Sterling Crispin

Sterling Crispin  is another agitator, currently studying for an MFA in Digital Media at The University of California. 
Crispin is Well known for his excellent comical stab at noting a movement underway back in April 2011, Crispin set up the site Greek New Media Shit to uncover the seemingly generic plastering of digital self referencial works. He's also a committed artist and when asked about how he sees the world, Crispin responds...“I think its much more radical to be in the world today with sincerity and optimism, rather than irony, sarcasm and cynicism. We all share the same Internet, which levels the playing field of distribution, allowing for ancient masterpieces to be viewed along side smiley-faced alien gifs, in a constant stream of tumblr posts and status updates.” 

Where is it all going? Common Chant sums it up... “The Internet is a giant echo chamber.   I feel in many ways Internet culture is moving away from the stringency of trends and towards a great omnium-gatherum of ideas.” 

Radical and simple at the same time, this is digital born of digital. 

The Distorted Truth In Glitch

The Distorted Truth In Glitch
Random, Chaotic, Unexpected and Unpredictable -  Not Just '®adical'

Glitch is honest. It's raw. It's the visual shorthand for the digital underground. Menacing, uncomfortable and oddly macho-geek, It's also beautifully inconsistent and a perfect foil for streamlined digital media culture. Fashion re-appropriates, design manipulates and art creates. This is all part of the constant remixing of culture, perfect for the feedback loop of glitch. Is glitch the last true art form or is it just a ghost in the machine? Perhaps our future depends on the kind of thinking being applied to the recycling of digital material and perhaps those working with the idea of disruption will balance an increasingly owned digital landscape. It's happening in reality...

'Forms of graphic 'distortion' are now common to the internet, perhaps complementary to the almost bathroom-like sterility of web standards, or to demonstrate the infinite shaping and reshaping of memes and visuals as part of an evolutionary process authored by everyone and no one.' Metahaven

The Dirty New Media

“There are those who would say that glitch art is a form of resistance, not just a representation,”  explains Jon Cates, New Media professor at The School of the Art Institute of Chicago. Chicago is a centre of glitch momentum in the US, if not the world and Cates is at the vanguard of it's discovery. “Jason Scott, historian and archivist for, has called our Chicago-based community the 'birthplace of dirty new media' and Rosa Menkman has written that we foreground glitch art in a way which has become a 'pivotal axis' of the international glitch scene” explains Cates.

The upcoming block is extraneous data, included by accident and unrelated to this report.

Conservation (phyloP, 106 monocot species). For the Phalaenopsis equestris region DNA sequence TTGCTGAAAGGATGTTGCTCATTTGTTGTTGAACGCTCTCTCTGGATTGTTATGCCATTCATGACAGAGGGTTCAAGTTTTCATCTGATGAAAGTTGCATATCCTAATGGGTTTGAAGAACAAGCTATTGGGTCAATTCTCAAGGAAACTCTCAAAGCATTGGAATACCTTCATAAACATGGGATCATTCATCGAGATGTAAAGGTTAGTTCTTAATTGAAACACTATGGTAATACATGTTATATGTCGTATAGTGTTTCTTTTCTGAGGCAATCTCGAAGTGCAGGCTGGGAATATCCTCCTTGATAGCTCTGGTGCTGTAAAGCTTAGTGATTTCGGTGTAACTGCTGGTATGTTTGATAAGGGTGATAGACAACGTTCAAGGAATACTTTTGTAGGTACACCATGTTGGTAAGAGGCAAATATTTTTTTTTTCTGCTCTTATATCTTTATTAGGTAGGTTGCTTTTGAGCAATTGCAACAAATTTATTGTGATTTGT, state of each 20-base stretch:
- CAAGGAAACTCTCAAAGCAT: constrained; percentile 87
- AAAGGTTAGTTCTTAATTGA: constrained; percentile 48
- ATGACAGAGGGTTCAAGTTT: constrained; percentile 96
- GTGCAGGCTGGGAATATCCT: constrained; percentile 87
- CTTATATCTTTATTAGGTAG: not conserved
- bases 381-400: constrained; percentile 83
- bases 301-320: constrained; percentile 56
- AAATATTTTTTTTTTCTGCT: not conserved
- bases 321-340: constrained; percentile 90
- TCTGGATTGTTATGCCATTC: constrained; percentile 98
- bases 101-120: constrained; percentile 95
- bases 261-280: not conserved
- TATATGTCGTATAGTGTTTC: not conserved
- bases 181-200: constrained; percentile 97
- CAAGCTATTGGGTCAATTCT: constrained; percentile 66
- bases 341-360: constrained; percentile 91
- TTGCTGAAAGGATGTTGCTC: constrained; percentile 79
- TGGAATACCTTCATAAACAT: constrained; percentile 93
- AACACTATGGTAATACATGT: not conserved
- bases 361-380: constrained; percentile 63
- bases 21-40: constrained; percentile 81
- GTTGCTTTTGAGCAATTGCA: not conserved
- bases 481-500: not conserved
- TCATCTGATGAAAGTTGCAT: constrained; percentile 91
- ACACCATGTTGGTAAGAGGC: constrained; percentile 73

YouGlitch Logo
One way on engaging a global audience has been the recent birth of Uglitch an upload site based on the YouTube model. Site founder Benjamin Gaulon aka Recyclism explains the site's reference to YouTube and its users by saying  “We are building a database of glitch GIFs that can then be used for new work by us and others, we are starting to see similar types of uploads [to YouTube] with  short edited film clips and the like to create glitches”.

YouGlitch Logo
'Having networks that facilitate the sharing and creation of images (Tumblr,, and Google+) allow communities to form and build memetic value in a hyper-connected fashion. Information splicing with information.' Travis Stearns 

The GIF file format has been around since the birth of the internet and is a natural means for carrying visual glitches. Designer Travis Stearns explains the attraction: “their aesthetic is something digital natives are quite familiar with, but as an accessible art and communication medium they haven't been given much attention until this current point where democratisation of the tools for creating animations are universal and available to everyone. Having networks that facilitate the sharing and creation of images (Tumblr,, and Google+) allow communities to form and build memetic value in a hyper-connected fashion. Information splicing with information.”

Style V Substance
'Many artists do see glitch as a tool for critiquing popular culture, but many see it simply as a nostalgic--8bit generation--aesthetic, others as digital psychedelia, others as a lens through which to dissect language + linguistics, and others yet, as a purely structuralist/materialist practice.' Nick Briz

“Over the past couple of years the visual glitch has become commodified. It's now just another filter in the designer's arsenal, at least as far as the gliche (glitch cliche) is concerned.” notes Ant Scott one of the first glitch VJ's now staunch artist under the name Beflix. The Glitch community is as fractured and distorted as the work it produces. GLI.TC/H the annual global new media festival that brings everything together. Nick Briz co-founder and co-organiser of the festival explains the diversity of the scene and the balance between commercial and 'punk ethos as“[It's] evident from all the debates that glitch.errz partake in glitch art for very different reasons. We had plenty of 'punks' present but we also had designers who work at ad agencies.”